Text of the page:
Many Oregon farmworkers suffered during pandemic, report finds


A recent study conducted by a team of social science researchers found that many Oregon farmers experienced unsafe, unsustainable and even dehumanizing experiences during the COVID-19 pandemic. 

The team, comprised of researchers from Oregon State University, Portland State University, University of Oregon, Oregon Health and Sciences University and the California Institute for Rural Studies, conducted an initial survey of 300 farmworkers across the state between August and September 2020, and also conducted in-depth interviews with 48 workers between February and July 2021. 

During that six-month period of time, half of the interviewees tested positive for COVID-19, causing them to lose wages during the mandatory 10-day quarantine due to the lack of paid sick leave. 

Many of them ended up having to choose between paying for food, rent, and their children’s healthcare. 

Oregon State University Ethnic Studies Professor Ron Mize was one of the authors of the study, which was only part of a longer-term study examining working conditions for farmworkers across Washington, Oregon and California. 

His teaching includes a course on farmworker justice movements. 

“Over the years that I’ve taught, I still have to remind people that the way food gets to our table is by people’s hands,” Mize said. “It’s hard labor that’s really poorly remunerated that keeps our food prices low, keeps our food plentiful, keeps food on our table; and yet we consistently neglect the reality that farmworkers are fundamental to our food system.

“That 10 days of quarantine can put you so far behind that you’ll never get back to just the scraping by that you were doing before,” he added. “The impacts of the last two years have been cumulative, and they will continue to impact farmworkers.”

Women workers often stayed at home with their kids, who were shifted to remote learning, as well as sick family members. 

Interviews found that this further reduced families’ incomes and added to stress and emotional burnout. 

The study’s director, Portland State University Ph.D. student Jennifer Martinez-Medina said conducting direct interviews with farmworkers was a top priority. 

“The scarce data available about farmworkers too often is disjointed and not collected with the intention of capturing farmworkers in all their complexity and their own voices,” she said. “They are the experts best positioned to describe their lived experiences and the political action required to be treated with dignity.”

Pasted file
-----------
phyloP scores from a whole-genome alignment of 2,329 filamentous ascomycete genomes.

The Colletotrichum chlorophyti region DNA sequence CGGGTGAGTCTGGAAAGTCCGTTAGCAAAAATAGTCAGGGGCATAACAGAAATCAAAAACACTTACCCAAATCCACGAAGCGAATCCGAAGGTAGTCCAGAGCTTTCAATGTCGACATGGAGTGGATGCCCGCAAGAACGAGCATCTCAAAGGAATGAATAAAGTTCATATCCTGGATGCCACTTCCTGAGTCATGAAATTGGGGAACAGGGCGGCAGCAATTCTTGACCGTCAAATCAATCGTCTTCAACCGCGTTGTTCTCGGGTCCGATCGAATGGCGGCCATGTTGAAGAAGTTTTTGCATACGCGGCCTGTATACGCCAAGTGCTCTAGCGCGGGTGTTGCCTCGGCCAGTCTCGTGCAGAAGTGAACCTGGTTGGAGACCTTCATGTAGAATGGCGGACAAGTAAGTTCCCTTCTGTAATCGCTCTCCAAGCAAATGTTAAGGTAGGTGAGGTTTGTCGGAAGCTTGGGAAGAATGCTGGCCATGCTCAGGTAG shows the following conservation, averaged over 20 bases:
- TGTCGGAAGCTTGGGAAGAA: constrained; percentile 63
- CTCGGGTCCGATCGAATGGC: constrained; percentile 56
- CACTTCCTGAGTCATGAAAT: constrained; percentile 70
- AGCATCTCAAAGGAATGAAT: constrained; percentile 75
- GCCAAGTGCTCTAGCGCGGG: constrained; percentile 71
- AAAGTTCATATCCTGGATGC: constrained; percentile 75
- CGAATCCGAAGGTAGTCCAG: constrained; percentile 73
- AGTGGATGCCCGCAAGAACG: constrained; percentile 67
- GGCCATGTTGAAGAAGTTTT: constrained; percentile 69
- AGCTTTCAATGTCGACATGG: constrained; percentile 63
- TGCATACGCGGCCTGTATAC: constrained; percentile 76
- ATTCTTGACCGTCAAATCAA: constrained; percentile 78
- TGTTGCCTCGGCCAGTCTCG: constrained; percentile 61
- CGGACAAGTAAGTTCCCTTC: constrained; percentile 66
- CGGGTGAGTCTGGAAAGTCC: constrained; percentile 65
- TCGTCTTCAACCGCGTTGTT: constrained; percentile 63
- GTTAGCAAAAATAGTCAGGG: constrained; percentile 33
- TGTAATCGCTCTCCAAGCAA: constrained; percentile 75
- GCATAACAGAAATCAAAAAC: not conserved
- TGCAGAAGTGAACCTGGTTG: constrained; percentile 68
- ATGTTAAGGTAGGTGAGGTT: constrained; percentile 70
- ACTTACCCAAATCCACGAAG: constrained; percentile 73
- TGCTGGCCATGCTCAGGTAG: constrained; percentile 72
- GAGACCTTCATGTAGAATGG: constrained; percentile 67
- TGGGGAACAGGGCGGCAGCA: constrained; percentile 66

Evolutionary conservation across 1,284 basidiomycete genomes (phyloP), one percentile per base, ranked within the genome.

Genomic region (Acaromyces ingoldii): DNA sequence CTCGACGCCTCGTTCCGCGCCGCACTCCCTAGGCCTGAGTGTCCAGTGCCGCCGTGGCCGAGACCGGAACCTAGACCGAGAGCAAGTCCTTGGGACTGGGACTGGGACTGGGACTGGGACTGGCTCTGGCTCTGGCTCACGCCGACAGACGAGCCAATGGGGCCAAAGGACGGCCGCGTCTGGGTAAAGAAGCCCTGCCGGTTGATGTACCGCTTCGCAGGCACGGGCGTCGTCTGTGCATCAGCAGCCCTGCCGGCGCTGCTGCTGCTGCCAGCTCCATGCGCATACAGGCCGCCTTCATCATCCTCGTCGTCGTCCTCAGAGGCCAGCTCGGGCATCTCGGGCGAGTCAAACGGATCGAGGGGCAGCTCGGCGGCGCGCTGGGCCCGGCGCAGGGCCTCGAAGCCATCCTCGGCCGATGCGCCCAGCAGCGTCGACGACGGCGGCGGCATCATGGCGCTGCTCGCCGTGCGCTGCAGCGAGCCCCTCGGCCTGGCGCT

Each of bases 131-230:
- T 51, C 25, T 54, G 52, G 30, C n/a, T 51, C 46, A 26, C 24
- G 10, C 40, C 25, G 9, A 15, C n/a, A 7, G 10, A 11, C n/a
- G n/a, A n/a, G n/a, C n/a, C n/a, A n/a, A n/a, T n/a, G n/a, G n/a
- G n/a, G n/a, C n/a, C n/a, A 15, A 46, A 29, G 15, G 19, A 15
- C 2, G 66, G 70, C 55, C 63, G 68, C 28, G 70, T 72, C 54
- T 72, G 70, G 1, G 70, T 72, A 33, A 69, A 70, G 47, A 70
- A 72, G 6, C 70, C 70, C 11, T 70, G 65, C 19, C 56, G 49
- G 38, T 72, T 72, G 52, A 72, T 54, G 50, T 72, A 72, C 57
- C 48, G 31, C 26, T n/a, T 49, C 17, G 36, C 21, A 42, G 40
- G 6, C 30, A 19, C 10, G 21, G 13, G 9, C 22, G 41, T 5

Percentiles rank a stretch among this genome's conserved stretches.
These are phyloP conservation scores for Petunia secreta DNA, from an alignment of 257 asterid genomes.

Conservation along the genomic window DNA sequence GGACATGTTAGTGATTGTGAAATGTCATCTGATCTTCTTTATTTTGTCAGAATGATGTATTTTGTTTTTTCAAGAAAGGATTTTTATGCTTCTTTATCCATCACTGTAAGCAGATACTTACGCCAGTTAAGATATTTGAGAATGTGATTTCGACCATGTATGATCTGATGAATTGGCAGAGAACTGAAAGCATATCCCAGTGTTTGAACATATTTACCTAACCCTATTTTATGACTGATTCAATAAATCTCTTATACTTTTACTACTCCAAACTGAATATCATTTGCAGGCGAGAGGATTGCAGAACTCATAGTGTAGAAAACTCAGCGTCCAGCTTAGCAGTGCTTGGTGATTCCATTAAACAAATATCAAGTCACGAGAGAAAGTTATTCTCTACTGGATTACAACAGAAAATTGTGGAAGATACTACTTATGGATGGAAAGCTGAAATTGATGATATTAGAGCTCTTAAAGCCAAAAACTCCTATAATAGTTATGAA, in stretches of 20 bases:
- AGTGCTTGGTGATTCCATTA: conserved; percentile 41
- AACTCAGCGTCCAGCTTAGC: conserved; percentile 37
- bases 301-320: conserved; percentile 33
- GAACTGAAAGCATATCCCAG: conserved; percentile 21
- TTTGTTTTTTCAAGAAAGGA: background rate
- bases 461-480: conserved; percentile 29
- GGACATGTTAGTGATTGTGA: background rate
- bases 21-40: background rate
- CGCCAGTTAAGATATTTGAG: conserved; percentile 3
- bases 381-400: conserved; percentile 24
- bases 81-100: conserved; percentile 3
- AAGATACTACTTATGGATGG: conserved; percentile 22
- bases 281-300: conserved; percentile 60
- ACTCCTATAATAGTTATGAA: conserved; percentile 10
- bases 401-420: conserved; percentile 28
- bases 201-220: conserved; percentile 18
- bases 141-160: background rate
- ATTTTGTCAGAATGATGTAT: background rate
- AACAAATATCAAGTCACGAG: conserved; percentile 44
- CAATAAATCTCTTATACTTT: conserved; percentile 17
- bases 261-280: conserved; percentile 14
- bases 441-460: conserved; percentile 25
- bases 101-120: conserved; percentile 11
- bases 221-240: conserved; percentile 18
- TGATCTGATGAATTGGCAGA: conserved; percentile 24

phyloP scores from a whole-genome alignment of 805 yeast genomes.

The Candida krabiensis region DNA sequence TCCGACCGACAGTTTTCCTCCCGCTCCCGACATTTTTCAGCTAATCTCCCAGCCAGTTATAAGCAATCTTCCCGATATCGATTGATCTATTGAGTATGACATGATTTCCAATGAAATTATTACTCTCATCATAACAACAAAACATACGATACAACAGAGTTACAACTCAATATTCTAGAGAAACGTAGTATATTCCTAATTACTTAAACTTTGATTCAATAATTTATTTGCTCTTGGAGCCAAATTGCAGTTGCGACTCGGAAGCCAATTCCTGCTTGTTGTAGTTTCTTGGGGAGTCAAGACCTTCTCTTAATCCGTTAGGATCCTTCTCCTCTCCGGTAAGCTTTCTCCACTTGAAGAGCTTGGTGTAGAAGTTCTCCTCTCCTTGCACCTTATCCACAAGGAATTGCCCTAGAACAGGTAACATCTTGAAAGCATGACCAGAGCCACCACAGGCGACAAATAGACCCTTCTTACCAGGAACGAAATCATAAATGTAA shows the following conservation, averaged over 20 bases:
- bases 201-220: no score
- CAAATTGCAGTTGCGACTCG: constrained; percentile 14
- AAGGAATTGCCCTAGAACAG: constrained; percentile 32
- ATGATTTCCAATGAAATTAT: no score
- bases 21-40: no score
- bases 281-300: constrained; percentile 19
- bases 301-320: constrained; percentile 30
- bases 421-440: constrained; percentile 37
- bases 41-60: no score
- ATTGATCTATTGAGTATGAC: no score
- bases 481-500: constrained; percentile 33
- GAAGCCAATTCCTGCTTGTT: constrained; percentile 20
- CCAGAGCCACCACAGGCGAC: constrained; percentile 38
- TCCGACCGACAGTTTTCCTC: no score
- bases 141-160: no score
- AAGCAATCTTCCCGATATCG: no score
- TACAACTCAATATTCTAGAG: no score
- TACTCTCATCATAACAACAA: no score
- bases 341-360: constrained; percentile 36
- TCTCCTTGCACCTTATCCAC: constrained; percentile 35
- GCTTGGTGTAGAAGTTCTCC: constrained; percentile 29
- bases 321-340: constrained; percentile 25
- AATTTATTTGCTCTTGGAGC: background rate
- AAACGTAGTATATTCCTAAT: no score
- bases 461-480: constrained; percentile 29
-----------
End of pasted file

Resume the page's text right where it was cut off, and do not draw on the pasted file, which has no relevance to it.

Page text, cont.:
Undocumented workers faced the fear of being labeled a “public charge” and becoming ineligible to apply for legal residency if they received SNAP food benefits or free medical care. 

Though that policy was never passed, undocumented workers often refrain from seeking public benefits out of fear. 

Many workers also struggled with the language barrier, and employers often rely on the employees themselves to translate health information into Spanish and other languages. That means the crucial information often slips through the cracks. 

More than half of the farmworkers interviewed also didn’t feel protected or informed about COVID-19 infections in their workplace. Some spoke of Occupational Safety Health and Administration inspectors failing to report conditions where people worked closely without masks or protective equipment. 

“Too often, the standards for what’s OK for farmworkers are different from what’s OK for everybody else,” Mize said. “OSHA can be held responsible, farms can be held responsible, and we as a collective public can be held responsible.”

Workers and researchers made recommendations at the end of the study, with workers requesting more regular safety and health checks, better vaccination efforts, more focus on the needs of Indigenous communities, better employer education, and immigration documents so more workers can receive work benefits. 

Researchers called for better training, safety net resources, mental health support, and stronger workplace protections and enforcement. 

“There is no one silver bullet. All these elements have to be addressed together,” Mize said. “I’m hoping our legislative leaders follow that lead, because we can have much more impact on policy when we’re thinking of farmworkers holistically with their whole life, instead of thinking about them as an OSHA inspection or an exposure rate.”

The study comes just after the Oregon legislature passed a new law allowing overtime pay for farmworkers.


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